Henry Ahlefelder didn’t start out to be a teacher, healer and follower of a spiritual path.
“I was the opposite of a new age type of person,” Ahlefelder said. “I was into rock and motorcycles.”
On a whim, he asked a friend to teach him to meditate. The results amazed him and set him on his path to become a healer and a teacher. The journey let him to his first teacher, Yogi Behjan. He learned the practice of kundalini yoga and studied healing from a Japanese monk.
The journey led him to India where Yogi Bhajan’s teacher, Baba Virsa Sign took him as a student. When he returned to the west, he felt called to teach those from his own culture the lessons he had learned in how to live a spiritual life.
Bhai Himat and Dr. Henry, Henry Ahefelder, is both men. Photo by Bonnie J. Gordon/ladailypost.com
Known as Bhai Himat in the world of spiritual practice, Ahlefelder is known as Dr. Henry to patients in Los Alamos.He practices at the Los Alamos Chiropractic and Acupuncture Center where he is a doctor of oriental medicine, performing acupuncture for many local clients.
Ahlefelder has written a new book, “The Way of the Divine Everyman: Drop the Baggage, Discover Your Bliss, and Reveal the Yogi Within,” to share the concepts he teaches with a wider audience.
“I wrote the book to be a simple guide to how your mind and emotions work. The book is aimed at regular people who have an interest in meditation and spiritual practice,” Ahlefelder said. “I wanted to distill things into easy bite-sized pieces that wouldn’t overwhelm people.”
While spirituality can’t be attained through reading a book, Ahlefelder wants to spark interest and perhaps set readers’ feet on a path that has so enriched his own life.
Ahlefelder begins by saying that he thinks everyone is capable of discovering their true nature, the divine within themselves. This involves forming a connection with “energy with innate intelligence,” or “consciousness” which underpins the fabric of creation.
If it was difficult for Ahlefelder to get these esoteric concepts into understandable form in a small book, it’s impossible for me to explain them in a book review. I’m simply going to touch on some of the concepts he explores and leave you to discover them for yourself when you read the book.
Ahlefelder talks about how our emotional history is stored in our bodies. Our physical body is in constant interaction with the “etheric body,” which can be described as the energy that occupies the space between molecules and permeates our being.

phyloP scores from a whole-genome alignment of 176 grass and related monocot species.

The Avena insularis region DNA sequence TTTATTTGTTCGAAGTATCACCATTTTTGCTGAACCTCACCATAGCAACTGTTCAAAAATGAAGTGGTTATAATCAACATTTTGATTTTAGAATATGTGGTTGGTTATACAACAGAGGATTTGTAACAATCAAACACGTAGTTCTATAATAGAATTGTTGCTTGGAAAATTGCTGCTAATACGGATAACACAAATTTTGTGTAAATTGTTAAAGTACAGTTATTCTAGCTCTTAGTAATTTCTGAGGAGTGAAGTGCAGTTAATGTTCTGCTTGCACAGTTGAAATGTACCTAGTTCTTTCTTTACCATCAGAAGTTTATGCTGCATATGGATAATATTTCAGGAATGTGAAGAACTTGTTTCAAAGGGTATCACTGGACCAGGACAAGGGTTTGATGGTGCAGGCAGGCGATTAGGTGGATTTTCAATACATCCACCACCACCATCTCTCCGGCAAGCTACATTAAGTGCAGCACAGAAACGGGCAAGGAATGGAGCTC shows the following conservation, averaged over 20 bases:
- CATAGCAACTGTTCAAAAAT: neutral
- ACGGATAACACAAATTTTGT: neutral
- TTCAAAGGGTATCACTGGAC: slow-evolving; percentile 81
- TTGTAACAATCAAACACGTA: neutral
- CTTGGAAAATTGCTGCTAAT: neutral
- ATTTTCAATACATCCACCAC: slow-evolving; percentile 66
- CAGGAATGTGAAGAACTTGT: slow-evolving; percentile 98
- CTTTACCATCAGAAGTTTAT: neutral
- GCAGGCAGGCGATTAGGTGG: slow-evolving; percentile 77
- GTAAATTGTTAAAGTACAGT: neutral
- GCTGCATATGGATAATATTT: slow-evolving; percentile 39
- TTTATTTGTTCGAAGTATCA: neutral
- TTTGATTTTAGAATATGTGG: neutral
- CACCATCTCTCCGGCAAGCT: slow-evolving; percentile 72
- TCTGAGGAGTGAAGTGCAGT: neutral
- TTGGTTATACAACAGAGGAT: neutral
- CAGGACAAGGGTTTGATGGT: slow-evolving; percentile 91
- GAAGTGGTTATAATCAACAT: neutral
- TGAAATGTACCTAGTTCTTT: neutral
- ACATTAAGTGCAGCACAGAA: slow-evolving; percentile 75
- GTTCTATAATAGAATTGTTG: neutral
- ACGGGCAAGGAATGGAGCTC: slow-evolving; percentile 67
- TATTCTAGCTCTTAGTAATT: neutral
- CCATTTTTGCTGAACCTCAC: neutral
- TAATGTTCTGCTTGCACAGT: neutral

Not only does the etheric body become damaged by emotional trauma, our emotional history also creates a damaging ways of thinking about ourselves and the world, leading to guilt and low self-esteem.
Healing the body and the mind through practices like kundalini yoga and meditation can free both the body and the mind, helping us to return our bodies to the proper state of flow and balance, and at the same time allowing us to get outside the constant chatter and storytelling that goes on in our head.
“It’s the practice that’s powerful,” Ahlefelder said. “If you follow the practice, the lifestyle will follow.”
Practice, discipline and experience are at the core of spirituality, while religion if founded on belief, Ahlefelder said. Spirituality is about discovery.
The book explains the basics of concepts like using a mantra, breathing techniques and body postures that can aid in reaching the proper state for spiritual awakening. “It’s like lighting a lamp inside you and brings you to a meditative state quickly,” Ahlefelder said.
The bottom line, is it works, Ahlefelder said. “Until I experienced it, I didn’t believe it.”
Ahlefelder urges readers to ask, “where do I go from here?” A teacher or a group of fellow seekers can be extremely helpful. “I’m happy to help people get started,” he said.
Ahlefelder can be reached at firstname.lastname@example.org. If you are interested in perhaps joining a meditation group, or just learning more about the spiritual path, he urges you to contact him.
“The Divine Everyman is available at www.amazon.com and other booksellers.